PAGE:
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A Superfluous Man is dubious that “splintering linearity and authorship” is intelligible at all, let alone a promising future for literature.

Robert Moor’s recent n+1 magazine article “Bones of the Book”–on the history of the e-book so far and the future of “non-linear “hyperfiction” and “electronic literature”–is nevertheless worthy of note.

Traditionalists attack e-books because they are not enough like print books. The electronic literary vanguard tends to dislike e-books because they are too much like real books. Electronic writers have long defined their craft as any piece of digital writing except e-books, which they consider mere scans of paper. They have perhaps overlooked some of the e-book’s creative possibilities, but they have helped to define what e-book connotes. If an e-book mutates too far from its physical progenitor, then it becomes electronic literature.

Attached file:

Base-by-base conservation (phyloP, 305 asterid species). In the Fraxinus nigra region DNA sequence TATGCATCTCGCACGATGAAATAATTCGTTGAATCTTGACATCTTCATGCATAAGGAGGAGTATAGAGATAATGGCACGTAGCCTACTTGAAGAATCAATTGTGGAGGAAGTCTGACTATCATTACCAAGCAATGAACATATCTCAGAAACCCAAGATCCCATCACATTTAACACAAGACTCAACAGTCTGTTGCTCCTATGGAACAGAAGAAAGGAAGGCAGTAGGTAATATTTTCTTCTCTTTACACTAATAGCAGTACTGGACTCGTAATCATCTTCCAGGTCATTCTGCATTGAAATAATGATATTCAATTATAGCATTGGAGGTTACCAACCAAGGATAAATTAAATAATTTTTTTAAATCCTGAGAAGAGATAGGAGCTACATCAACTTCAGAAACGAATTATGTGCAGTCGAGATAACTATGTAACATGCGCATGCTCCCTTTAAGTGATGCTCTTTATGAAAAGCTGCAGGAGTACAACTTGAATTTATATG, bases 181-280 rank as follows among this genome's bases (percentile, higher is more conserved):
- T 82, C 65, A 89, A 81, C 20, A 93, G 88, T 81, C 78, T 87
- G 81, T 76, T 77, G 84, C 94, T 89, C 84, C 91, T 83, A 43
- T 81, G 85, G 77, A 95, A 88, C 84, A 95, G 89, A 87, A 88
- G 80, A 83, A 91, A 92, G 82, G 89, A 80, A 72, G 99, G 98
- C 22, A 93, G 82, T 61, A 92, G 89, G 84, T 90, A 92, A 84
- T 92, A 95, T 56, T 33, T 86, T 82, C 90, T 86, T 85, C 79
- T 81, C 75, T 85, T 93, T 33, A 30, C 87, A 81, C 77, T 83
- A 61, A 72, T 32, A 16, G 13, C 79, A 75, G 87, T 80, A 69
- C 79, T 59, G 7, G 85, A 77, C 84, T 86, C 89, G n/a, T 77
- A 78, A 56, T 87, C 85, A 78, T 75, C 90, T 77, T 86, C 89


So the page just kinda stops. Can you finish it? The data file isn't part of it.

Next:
The full article is available here.

(Naturally, A Superfluous Man stumbled across this article thanks to the indispensable Arts & Letters Daily, consistently the Anglophone world’s best website for several years running.)